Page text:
Verdicts in the most recent trial of ousted Myanmar leader Aung San Suu Kyi was delayed to December 27, a legal official familiar with charges against her said on Monday.
The court, located in the capital, Naypyidaw, was slated to rule on charges of possession of walkie-talkies and a set of signal jammers. Suu Kyi, 76, faced maximum penalties of three years and one year in prison on each of these charges, respectively.
The presiding judge, however, decided to defer the verdicts. The source for this information, who spoke to news agencies on condition of anonymity out of fear of punishment by authorities, said the judge did not offer a reason.
Following the February 1 coup against Suu Kyi’s democratically elected government, Myanmar’s military seized control of the country and arrested her. Her residence was searched, and radios were found at the entrance gate of her home and in her bodyguards’ barracks, The Associated Press reported. The radios are at the center of her current trial.
Suu Kyi was first charged with illegally importing the walkie-talkies and using them without permission, which is a violation of the country’s Export and Import Law 2012. Authorities used these charges to justify her initial detention. The next month, she was charged with illegal possession of the radios.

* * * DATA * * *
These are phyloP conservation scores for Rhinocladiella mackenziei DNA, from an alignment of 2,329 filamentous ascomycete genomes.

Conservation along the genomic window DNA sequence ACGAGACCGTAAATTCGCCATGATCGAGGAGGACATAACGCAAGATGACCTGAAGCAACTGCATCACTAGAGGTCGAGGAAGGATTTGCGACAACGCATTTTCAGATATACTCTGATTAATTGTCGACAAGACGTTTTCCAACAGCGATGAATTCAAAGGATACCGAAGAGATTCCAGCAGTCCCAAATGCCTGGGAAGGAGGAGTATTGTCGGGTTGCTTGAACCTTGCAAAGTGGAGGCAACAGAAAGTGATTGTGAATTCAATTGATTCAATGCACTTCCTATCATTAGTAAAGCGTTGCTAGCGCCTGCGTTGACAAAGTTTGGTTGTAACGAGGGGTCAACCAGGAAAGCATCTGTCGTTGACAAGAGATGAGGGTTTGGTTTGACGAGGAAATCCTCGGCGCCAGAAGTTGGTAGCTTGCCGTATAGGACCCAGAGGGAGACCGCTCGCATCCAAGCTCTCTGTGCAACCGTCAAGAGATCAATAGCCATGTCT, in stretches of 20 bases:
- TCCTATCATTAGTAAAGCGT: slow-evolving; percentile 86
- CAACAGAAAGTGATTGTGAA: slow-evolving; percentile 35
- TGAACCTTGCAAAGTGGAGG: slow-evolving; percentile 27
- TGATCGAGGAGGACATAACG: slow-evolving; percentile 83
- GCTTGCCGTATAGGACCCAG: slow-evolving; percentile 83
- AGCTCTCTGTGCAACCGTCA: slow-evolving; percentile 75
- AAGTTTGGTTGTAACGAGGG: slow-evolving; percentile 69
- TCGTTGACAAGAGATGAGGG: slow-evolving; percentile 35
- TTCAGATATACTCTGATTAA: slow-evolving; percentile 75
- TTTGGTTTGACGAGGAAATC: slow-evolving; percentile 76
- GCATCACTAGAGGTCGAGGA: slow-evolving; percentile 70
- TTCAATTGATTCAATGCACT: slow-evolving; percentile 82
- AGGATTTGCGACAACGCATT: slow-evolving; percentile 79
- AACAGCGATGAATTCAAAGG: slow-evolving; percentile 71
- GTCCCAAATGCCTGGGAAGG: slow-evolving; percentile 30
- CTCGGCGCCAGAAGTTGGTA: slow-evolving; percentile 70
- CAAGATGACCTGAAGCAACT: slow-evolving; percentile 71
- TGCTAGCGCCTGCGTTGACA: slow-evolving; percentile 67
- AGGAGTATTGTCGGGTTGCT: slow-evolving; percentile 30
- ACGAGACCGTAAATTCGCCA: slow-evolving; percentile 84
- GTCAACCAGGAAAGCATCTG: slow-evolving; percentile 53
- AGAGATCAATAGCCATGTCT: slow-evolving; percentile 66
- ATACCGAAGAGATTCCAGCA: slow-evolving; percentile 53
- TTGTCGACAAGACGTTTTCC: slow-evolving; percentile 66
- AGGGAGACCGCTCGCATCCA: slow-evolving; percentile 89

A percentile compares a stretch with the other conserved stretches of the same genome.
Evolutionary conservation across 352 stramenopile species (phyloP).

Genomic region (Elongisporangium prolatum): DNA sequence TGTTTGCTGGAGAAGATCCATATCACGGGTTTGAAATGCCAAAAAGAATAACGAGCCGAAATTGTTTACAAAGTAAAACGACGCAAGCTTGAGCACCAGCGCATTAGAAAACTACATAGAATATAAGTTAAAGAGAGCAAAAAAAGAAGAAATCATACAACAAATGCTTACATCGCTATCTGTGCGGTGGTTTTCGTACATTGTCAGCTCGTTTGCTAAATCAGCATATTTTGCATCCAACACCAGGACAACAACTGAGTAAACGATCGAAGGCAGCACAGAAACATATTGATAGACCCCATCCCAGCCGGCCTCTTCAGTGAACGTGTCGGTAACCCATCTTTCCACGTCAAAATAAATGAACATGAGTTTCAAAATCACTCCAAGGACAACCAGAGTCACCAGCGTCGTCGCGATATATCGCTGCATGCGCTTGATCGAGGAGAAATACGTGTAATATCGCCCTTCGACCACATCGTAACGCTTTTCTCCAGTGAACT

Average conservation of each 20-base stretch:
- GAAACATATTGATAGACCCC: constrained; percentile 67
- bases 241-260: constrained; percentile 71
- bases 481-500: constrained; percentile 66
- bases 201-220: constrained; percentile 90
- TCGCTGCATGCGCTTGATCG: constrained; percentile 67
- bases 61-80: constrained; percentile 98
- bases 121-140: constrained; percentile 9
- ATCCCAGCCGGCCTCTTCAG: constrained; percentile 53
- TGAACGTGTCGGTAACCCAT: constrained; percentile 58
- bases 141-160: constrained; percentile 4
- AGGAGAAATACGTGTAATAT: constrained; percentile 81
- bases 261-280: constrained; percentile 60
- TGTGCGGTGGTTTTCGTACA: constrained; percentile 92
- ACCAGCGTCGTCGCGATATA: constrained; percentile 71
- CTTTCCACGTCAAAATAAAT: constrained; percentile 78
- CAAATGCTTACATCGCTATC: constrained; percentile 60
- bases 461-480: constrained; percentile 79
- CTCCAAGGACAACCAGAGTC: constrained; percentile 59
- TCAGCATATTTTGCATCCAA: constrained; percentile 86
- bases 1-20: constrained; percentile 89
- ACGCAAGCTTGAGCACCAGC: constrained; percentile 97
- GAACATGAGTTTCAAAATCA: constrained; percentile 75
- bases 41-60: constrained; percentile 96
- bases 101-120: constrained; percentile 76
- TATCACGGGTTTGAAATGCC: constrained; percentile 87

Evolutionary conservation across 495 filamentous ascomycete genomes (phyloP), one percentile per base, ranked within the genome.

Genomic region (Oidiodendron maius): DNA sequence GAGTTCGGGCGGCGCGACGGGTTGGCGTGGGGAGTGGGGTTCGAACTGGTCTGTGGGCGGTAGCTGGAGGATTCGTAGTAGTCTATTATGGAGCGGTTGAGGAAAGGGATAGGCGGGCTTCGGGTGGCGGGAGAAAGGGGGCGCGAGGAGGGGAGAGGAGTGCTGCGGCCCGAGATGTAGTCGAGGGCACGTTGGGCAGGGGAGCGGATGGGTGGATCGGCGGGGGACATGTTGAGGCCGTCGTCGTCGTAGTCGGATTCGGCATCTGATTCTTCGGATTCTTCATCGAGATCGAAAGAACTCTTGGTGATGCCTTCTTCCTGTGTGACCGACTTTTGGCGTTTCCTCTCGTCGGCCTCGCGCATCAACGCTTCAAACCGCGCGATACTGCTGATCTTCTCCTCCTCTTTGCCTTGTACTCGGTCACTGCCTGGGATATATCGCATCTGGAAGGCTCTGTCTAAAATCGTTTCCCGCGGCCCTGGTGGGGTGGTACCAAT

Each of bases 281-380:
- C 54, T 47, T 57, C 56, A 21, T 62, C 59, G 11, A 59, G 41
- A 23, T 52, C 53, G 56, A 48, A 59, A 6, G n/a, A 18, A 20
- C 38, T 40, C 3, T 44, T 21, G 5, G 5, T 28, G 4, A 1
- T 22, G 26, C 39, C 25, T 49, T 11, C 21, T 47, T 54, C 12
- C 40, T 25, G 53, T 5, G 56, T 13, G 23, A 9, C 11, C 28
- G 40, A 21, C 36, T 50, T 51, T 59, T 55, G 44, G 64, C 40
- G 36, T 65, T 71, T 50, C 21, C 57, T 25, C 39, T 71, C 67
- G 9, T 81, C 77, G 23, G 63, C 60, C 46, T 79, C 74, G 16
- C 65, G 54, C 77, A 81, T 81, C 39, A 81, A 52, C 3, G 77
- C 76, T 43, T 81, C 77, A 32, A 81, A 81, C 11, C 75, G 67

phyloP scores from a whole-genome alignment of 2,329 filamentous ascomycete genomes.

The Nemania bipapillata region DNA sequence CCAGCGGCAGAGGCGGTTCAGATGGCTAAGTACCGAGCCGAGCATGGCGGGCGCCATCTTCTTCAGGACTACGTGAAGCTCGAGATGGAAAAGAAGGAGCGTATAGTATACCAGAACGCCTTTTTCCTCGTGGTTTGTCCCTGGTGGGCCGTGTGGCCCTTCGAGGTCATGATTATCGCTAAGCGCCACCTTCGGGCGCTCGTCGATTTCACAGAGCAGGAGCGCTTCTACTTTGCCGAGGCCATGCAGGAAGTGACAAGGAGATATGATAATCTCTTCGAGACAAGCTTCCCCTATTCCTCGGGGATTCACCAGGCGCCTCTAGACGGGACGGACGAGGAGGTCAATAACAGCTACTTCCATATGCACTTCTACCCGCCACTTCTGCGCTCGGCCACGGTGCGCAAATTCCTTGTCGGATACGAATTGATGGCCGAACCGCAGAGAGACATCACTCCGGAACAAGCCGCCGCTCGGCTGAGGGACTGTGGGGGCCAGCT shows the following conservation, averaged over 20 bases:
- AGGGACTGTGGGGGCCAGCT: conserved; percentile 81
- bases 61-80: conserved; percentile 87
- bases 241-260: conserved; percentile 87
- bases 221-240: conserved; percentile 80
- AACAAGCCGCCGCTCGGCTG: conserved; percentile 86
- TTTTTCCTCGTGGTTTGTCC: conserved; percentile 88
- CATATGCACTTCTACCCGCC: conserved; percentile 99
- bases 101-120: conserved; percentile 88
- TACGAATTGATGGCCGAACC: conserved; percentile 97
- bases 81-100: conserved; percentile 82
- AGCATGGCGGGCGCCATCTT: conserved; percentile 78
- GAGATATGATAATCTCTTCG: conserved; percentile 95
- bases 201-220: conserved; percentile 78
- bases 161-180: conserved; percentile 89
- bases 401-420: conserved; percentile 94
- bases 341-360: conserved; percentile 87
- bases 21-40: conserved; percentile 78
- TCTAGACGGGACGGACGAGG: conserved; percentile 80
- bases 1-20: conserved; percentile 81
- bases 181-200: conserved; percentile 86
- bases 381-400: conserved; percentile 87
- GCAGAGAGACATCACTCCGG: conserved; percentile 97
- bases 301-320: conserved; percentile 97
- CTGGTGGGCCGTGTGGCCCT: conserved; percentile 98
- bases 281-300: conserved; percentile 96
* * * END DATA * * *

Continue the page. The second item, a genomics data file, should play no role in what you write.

Suu Kyi’s lawyers denied wrongdoing, arguing that the radios were not in her possession but were instead used to maintain her personal security. Nonetheless, the court refused to dismiss the charges.
Separately, on December. 6, the Nobel laureate was sentenced to four years in prison for incitement and violating COVID-19 protocols. Her sentence was later reduced to two years.
According to the Reuters news agency, military ruler Min Aung Hlaing said in remarks published last week that Suu Kyi would remain in detention in the same undisclosed location during her trials. Former President Win Myint also will not be sent to prison, according to the statement.
Suu Kyi is on trial for nearly a dozen cases that carry maximum sentences of more than 100 years in prison. She has continued to deny each of the accusations.
While her supporters and rights groups argue the military created these charges to damage Suu Kyi’s credibility and career as a politician, the junta said she is being given due process, as the trial is being conducted by an independent court and a judge appointed by her administration.
The media have been locked out of covering Suu Kyi’s trial, and her lawyers are prohibited from communicating with the media and public.
Myanmar remains in a state of turmoil, with peaceful nationwide demonstrations against the military coup. The government has imposed a strict crackdown on protests, but armed resistance has increased. Tensions have increased so much that U.N. experts have expressed concerns about the possibility of civil war.
Source: Voice of America